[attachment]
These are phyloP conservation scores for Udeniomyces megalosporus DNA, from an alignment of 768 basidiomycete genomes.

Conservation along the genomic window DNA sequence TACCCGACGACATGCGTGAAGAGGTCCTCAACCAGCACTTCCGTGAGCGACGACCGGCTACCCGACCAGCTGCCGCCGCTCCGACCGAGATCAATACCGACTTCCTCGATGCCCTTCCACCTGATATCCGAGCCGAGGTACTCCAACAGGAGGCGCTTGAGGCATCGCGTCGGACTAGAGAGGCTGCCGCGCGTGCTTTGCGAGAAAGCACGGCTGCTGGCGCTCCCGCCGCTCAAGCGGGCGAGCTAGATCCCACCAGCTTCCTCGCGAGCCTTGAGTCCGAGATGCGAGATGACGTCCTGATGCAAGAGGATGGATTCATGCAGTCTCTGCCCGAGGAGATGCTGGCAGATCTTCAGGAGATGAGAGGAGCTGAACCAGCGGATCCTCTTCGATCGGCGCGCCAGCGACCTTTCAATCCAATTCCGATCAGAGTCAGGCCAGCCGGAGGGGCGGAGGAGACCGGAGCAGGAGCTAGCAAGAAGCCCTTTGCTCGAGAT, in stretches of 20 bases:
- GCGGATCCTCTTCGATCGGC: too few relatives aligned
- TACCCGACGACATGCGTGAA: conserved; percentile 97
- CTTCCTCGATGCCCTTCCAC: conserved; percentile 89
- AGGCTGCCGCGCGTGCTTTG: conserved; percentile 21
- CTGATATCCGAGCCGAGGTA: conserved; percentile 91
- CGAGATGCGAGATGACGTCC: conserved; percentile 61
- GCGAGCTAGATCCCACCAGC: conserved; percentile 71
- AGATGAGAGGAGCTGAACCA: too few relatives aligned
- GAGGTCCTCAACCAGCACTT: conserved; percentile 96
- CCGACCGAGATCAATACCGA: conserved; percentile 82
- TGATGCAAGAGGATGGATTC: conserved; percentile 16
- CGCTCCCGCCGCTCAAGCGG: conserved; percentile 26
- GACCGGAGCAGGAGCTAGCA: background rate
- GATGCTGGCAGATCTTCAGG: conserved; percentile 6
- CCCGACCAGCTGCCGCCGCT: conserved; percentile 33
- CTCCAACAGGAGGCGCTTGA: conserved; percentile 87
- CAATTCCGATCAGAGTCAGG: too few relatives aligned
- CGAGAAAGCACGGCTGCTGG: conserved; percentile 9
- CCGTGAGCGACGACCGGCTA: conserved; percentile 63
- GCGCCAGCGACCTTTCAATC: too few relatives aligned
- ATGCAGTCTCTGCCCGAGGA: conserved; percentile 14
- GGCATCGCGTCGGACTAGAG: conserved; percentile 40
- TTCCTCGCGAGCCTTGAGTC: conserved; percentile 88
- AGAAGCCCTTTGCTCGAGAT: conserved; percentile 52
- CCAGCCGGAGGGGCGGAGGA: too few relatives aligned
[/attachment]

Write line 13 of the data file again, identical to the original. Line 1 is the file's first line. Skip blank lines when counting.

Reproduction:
- TGATGCAAGAGGATGGATTC: conserved; percentile 16